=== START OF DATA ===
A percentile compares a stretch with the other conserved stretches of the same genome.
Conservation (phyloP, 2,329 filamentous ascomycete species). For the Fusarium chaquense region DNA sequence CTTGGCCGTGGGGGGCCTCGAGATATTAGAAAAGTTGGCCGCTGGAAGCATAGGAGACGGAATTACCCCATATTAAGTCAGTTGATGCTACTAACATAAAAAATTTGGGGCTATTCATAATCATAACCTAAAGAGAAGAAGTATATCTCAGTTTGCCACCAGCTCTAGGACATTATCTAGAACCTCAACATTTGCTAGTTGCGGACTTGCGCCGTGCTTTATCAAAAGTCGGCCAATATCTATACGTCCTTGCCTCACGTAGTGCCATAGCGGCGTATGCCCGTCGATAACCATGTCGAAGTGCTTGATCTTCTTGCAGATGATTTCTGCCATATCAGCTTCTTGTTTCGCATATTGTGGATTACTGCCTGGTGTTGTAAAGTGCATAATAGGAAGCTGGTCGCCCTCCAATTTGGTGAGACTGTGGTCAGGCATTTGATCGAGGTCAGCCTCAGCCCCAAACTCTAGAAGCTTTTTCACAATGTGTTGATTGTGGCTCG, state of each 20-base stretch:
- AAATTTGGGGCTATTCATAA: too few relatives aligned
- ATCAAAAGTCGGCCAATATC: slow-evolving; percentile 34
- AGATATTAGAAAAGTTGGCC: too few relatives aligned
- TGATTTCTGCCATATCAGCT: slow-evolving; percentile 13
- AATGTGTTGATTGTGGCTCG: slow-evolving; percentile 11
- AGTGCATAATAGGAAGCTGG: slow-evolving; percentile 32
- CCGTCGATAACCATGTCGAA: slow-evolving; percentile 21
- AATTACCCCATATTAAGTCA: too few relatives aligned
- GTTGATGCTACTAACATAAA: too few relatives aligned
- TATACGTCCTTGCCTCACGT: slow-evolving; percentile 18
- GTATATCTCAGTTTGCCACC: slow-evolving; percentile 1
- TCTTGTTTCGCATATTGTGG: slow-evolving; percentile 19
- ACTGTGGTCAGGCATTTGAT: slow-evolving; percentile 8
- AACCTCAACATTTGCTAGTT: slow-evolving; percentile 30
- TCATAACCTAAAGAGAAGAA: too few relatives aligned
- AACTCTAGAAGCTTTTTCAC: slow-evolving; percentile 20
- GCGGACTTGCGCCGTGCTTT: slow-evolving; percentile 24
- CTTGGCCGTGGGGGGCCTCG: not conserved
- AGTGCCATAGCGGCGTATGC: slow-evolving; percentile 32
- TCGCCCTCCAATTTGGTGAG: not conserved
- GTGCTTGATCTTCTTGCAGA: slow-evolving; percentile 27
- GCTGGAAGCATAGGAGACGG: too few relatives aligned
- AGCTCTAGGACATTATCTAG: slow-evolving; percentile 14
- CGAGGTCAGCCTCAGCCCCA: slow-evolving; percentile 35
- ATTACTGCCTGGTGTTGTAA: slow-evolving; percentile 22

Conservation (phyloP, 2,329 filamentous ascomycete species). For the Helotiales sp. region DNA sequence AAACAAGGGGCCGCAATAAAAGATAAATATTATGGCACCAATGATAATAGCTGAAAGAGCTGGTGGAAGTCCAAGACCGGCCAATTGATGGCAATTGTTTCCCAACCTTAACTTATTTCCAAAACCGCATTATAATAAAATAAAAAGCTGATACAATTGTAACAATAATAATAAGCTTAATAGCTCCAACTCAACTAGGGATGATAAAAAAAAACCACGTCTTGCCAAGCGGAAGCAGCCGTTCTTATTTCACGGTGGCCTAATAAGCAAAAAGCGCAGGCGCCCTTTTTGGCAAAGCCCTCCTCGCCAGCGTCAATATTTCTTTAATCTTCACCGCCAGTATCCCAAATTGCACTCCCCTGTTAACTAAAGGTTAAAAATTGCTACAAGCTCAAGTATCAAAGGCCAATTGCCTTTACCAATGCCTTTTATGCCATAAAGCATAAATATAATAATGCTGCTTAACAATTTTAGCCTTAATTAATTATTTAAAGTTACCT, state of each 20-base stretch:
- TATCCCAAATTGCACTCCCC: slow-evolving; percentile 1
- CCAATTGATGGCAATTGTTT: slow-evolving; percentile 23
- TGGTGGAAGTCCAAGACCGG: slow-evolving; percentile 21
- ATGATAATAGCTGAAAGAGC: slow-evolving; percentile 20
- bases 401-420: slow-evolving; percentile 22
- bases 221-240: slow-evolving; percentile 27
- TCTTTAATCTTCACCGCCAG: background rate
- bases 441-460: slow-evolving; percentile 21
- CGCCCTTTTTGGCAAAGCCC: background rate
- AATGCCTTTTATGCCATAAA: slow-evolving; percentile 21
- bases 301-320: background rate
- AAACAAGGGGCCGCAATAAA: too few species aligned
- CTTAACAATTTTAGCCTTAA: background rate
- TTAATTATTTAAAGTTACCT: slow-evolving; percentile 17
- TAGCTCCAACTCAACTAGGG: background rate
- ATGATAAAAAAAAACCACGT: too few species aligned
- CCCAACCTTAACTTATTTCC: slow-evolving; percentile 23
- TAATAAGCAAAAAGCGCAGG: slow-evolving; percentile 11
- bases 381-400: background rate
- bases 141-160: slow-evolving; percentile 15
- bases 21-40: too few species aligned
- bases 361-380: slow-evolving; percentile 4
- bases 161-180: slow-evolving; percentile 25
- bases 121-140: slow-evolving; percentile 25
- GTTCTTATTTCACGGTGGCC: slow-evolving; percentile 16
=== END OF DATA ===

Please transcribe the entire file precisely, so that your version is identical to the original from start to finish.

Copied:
A percentile compares a stretch with the other conserved stretches of the same genome.
Conservation (phyloP, 2,329 filamentous ascomycete species). For the Fusarium chaquense region DNA sequence CTTGGCCGTGGGGGGCCTCGAGATATTAGAAAAGTTGGCCGCTGGAAGCATAGGAGACGGAATTACCCCATATTAAGTCAGTTGATGCTACTAACATAAAAAATTTGGGGCTATTCATAATCATAACCTAAAGAGAAGAAGTATATCTCAGTTTGCCACCAGCTCTAGGACATTATCTAGAACCTCAACATTTGCTAGTTGCGGACTTGCGCCGTGCTTTATCAAAAGTCGGCCAATATCTATACGTCCTTGCCTCACGTAGTGCCATAGCGGCGTATGCCCGTCGATAACCATGTCGAAGTGCTTGATCTTCTTGCAGATGATTTCTGCCATATCAGCTTCTTGTTTCGCATATTGTGGATTACTGCCTGGTGTTGTAAAGTGCATAATAGGAAGCTGGTCGCCCTCCAATTTGGTGAGACTGTGGTCAGGCATTTGATCGAGGTCAGCCTCAGCCCCAAACTCTAGAAGCTTTTTCACAATGTGTTGATTGTGGCTCG, state of each 20-base stretch:
- AAATTTGGGGCTATTCATAA: too few relatives aligned
- ATCAAAAGTCGGCCAATATC: slow-evolving; percentile 34
- AGATATTAGAAAAGTTGGCC: too few relatives aligned
- TGATTTCTGCCATATCAGCT: slow-evolving; percentile 13
- AATGTGTTGATTGTGGCTCG: slow-evolving; percentile 11
- AGTGCATAATAGGAAGCTGG: slow-evolving; percentile 32
- CCGTCGATAACCATGTCGAA: slow-evolving; percentile 21
- AATTACCCCATATTAAGTCA: too few relatives aligned
- GTTGATGCTACTAACATAAA: too few relatives aligned
- TATACGTCCTTGCCTCACGT: slow-evolving; percentile 18
- GTATATCTCAGTTTGCCACC: slow-evolving; percentile 1
- TCTTGTTTCGCATATTGTGG: slow-evolving; percentile 19
- ACTGTGGTCAGGCATTTGAT: slow-evolving; percentile 8
- AACCTCAACATTTGCTAGTT: slow-evolving; percentile 30
- TCATAACCTAAAGAGAAGAA: too few relatives aligned
- AACTCTAGAAGCTTTTTCAC: slow-evolving; percentile 20
- GCGGACTTGCGCCGTGCTTT: slow-evolving; percentile 24
- CTTGGCCGTGGGGGGCCTCG: not conserved
- AGTGCCATAGCGGCGTATGC: slow-evolving; percentile 32
- TCGCCCTCCAATTTGGTGAG: not conserved
- GTGCTTGATCTTCTTGCAGA: slow-evolving; percentile 27
- GCTGGAAGCATAGGAGACGG: too few relatives aligned
- AGCTCTAGGACATTATCTAG: slow-evolving; percentile 14
- CGAGGTCAGCCTCAGCCCCA: slow-evolving; percentile 35
- ATTACTGCCTGGTGTTGTAA: slow-evolving; percentile 22

Conservation (phyloP, 2,329 filamentous ascomycete species). For the Helotiales sp. region DNA sequence AAACAAGGGGCCGCAATAAAAGATAAATATTATGGCACCAATGATAATAGCTGAAAGAGCTGGTGGAAGTCCAAGACCGGCCAATTGATGGCAATTGTTTCCCAACCTTAACTTATTTCCAAAACCGCATTATAATAAAATAAAAAGCTGATACAATTGTAACAATAATAATAAGCTTAATAGCTCCAACTCAACTAGGGATGATAAAAAAAAACCACGTCTTGCCAAGCGGAAGCAGCCGTTCTTATTTCACGGTGGCCTAATAAGCAAAAAGCGCAGGCGCCCTTTTTGGCAAAGCCCTCCTCGCCAGCGTCAATATTTCTTTAATCTTCACCGCCAGTATCCCAAATTGCACTCCCCTGTTAACTAAAGGTTAAAAATTGCTACAAGCTCAAGTATCAAAGGCCAATTGCCTTTACCAATGCCTTTTATGCCATAAAGCATAAATATAATAATGCTGCTTAACAATTTTAGCCTTAATTAATTATTTAAAGTTACCT, state of each 20-base stretch:
- TATCCCAAATTGCACTCCCC: slow-evolving; percentile 1
- CCAATTGATGGCAATTGTTT: slow-evolving; percentile 23
- TGGTGGAAGTCCAAGACCGG: slow-evolving; percentile 21
- ATGATAATAGCTGAAAGAGC: slow-evolving; percentile 20
- bases 401-420: slow-evolving; percentile 22
- bases 221-240: slow-evolving; percentile 27
- TCTTTAATCTTCACCGCCAG: background rate
- bases 441-460: slow-evolving; percentile 21
- CGCCCTTTTTGGCAAAGCCC: background rate
- AATGCCTTTTATGCCATAAA: slow-evolving; percentile 21
- bases 301-320: background rate
- AAACAAGGGGCCGCAATAAA: too few species aligned
- CTTAACAATTTTAGCCTTAA: background rate
- TTAATTATTTAAAGTTACCT: slow-evolving; percentile 17
- TAGCTCCAACTCAACTAGGG: background rate
- ATGATAAAAAAAAACCACGT: too few species aligned
- CCCAACCTTAACTTATTTCC: slow-evolving; percentile 23
- TAATAAGCAAAAAGCGCAGG: slow-evolving; percentile 11
- bases 381-400: background rate
- bases 141-160: slow-evolving; percentile 15
- bases 21-40: too few species aligned
- bases 361-380: slow-evolving; percentile 4
- bases 161-180: slow-evolving; percentile 25
- bases 121-140: slow-evolving; percentile 25
- GTTCTTATTTCACGGTGGCC: slow-evolving; percentile 16